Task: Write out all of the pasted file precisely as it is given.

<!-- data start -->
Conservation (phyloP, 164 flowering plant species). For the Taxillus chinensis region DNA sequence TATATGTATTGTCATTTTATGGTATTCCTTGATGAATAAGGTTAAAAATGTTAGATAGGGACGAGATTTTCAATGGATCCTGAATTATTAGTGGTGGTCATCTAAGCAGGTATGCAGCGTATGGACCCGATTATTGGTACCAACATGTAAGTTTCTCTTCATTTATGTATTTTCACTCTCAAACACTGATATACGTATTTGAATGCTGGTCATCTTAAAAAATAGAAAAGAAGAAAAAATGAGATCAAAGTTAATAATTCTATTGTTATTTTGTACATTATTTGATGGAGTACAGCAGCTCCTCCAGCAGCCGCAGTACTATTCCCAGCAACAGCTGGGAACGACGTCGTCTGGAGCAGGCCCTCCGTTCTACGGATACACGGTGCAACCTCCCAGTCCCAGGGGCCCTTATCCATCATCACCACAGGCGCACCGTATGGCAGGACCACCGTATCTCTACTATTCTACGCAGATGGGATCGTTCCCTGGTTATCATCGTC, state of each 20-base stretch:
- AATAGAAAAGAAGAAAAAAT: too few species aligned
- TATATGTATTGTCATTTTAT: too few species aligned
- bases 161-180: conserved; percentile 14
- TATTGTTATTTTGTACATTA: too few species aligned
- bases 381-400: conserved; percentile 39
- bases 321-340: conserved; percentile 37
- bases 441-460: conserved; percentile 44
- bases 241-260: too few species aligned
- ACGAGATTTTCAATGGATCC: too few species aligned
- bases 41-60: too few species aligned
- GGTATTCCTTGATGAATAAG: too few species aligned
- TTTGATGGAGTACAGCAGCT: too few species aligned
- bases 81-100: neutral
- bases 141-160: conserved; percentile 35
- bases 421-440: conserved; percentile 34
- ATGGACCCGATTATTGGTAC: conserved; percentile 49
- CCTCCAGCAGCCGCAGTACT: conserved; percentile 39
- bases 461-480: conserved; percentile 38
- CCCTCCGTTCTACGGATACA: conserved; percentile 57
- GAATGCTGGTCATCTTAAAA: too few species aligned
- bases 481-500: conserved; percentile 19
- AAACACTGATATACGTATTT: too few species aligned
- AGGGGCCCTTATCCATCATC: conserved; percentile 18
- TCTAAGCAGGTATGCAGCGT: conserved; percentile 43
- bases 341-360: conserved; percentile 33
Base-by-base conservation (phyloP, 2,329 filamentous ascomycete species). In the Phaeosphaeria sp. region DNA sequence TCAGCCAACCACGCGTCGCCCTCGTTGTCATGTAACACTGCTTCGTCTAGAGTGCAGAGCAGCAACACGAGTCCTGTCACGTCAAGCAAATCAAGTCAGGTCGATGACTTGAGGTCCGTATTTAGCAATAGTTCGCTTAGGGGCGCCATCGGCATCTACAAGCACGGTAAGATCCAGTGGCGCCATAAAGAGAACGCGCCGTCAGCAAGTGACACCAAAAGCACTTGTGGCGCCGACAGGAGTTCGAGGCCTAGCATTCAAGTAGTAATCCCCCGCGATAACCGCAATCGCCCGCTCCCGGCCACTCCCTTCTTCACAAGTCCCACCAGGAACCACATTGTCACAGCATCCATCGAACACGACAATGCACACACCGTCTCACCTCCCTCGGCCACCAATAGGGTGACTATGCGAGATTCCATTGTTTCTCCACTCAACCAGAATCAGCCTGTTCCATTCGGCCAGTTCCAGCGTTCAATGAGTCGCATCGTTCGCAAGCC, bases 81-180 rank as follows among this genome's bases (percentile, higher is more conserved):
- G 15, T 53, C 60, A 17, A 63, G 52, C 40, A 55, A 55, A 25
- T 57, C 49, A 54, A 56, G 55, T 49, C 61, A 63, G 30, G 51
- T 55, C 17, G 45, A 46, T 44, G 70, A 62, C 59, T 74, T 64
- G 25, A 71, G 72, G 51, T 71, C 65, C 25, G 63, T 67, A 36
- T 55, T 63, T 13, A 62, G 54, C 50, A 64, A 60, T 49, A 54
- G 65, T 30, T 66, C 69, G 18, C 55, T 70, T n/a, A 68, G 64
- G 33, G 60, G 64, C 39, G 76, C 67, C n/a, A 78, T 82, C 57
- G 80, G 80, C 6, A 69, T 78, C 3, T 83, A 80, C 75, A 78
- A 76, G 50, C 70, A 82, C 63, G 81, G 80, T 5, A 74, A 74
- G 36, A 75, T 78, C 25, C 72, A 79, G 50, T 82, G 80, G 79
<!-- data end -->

Conservation (phyloP, 164 flowering plant species). For the Taxillus chinensis region DNA sequence TATATGTATTGTCATTTTATGGTATTCCTTGATGAATAAGGTTAAAAATGTTAGATAGGGACGAGATTTTCAATGGATCCTGAATTATTAGTGGTGGTCATCTAAGCAGGTATGCAGCGTATGGACCCGATTATTGGTACCAACATGTAAGTTTCTCTTCATTTATGTATTTTCACTCTCAAACACTGATATACGTATTTGAATGCTGGTCATCTTAAAAAATAGAAAAGAAGAAAAAATGAGATCAAAGTTAATAATTCTATTGTTATTTTGTACATTATTTGATGGAGTACAGCAGCTCCTCCAGCAGCCGCAGTACTATTCCCAGCAACAGCTGGGAACGACGTCGTCTGGAGCAGGCCCTCCGTTCTACGGATACACGGTGCAACCTCCCAGTCCCAGGGGCCCTTATCCATCATCACCACAGGCGCACCGTATGGCAGGACCACCGTATCTCTACTATTCTACGCAGATGGGATCGTTCCCTGGTTATCATCGTC, state of each 20-base stretch:
- AATAGAAAAGAAGAAAAAAT: too few species aligned
- TATATGTATTGTCATTTTAT: too few species aligned
- bases 161-180: conserved; percentile 14
- TATTGTTATTTTGTACATTA: too few species aligned
- bases 381-400: conserved; percentile 39
- bases 321-340: conserved; percentile 37
- bases 441-460: conserved; percentile 44
- bases 241-260: too few species aligned
- ACGAGATTTTCAATGGATCC: too few species aligned
- bases 41-60: too few species aligned
- GGTATTCCTTGATGAATAAG: too few species aligned
- TTTGATGGAGTACAGCAGCT: too few species aligned
- bases 81-100: neutral
- bases 141-160: conserved; percentile 35
- bases 421-440: conserved; percentile 34
- ATGGACCCGATTATTGGTAC: conserved; percentile 49
- CCTCCAGCAGCCGCAGTACT: conserved; percentile 39
- bases 461-480: conserved; percentile 38
- CCCTCCGTTCTACGGATACA: conserved; percentile 57
- GAATGCTGGTCATCTTAAAA: too few species aligned
- bases 481-500: conserved; percentile 19
- AAACACTGATATACGTATTT: too few species aligned
- AGGGGCCCTTATCCATCATC: conserved; percentile 18
- TCTAAGCAGGTATGCAGCGT: conserved; percentile 43
- bases 341-360: conserved; percentile 33
Base-by-base conservation (phyloP, 2,329 filamentous ascomycete species). In the Phaeosphaeria sp. region DNA sequence TCAGCCAACCACGCGTCGCCCTCGTTGTCATGTAACACTGCTTCGTCTAGAGTGCAGAGCAGCAACACGAGTCCTGTCACGTCAAGCAAATCAAGTCAGGTCGATGACTTGAGGTCCGTATTTAGCAATAGTTCGCTTAGGGGCGCCATCGGCATCTACAAGCACGGTAAGATCCAGTGGCGCCATAAAGAGAACGCGCCGTCAGCAAGTGACACCAAAAGCACTTGTGGCGCCGACAGGAGTTCGAGGCCTAGCATTCAAGTAGTAATCCCCCGCGATAACCGCAATCGCCCGCTCCCGGCCACTCCCTTCTTCACAAGTCCCACCAGGAACCACATTGTCACAGCATCCATCGAACACGACAATGCACACACCGTCTCACCTCCCTCGGCCACCAATAGGGTGACTATGCGAGATTCCATTGTTTCTCCACTCAACCAGAATCAGCCTGTTCCATTCGGCCAGTTCCAGCGTTCAATGAGTCGCATCGTTCGCAAGCC, bases 81-180 rank as follows among this genome's bases (percentile, higher is more conserved):
- G 15, T 53, C 60, A 17, A 63, G 52, C 40, A 55, A 55, A 25
- T 57, C 49, A 54, A 56, G 55, T 49, C 61, A 63, G 30, G 51
- T 55, C 17, G 45, A 46, T 44, G 70, A 62, C 59, T 74, T 64
- G 25, A 71, G 72, G 51, T 71, C 65, C 25, G 63, T 67, A 36
- T 55, T 63, T 13, A 62, G 54, C 50, A 64, A 60, T 49, A 54
- G 65, T 30, T 66, C 69, G 18, C 55, T 70, T n/a, A 68, G 64
- G 33, G 60, G 64, C 39, G 76, C 67, C n/a, A 78, T 82, C 57
- G 80, G 80, C 6, A 69, T 78, C 3, T 83, A 80, C 75, A 78
- A 76, G 50, C 70, A 82, C 63, G 81, G 80, T 5, A 74, A 74
- G 36, A 75, T 78, C 25, C 72, A 79, G 50, T 82, G 80, G 79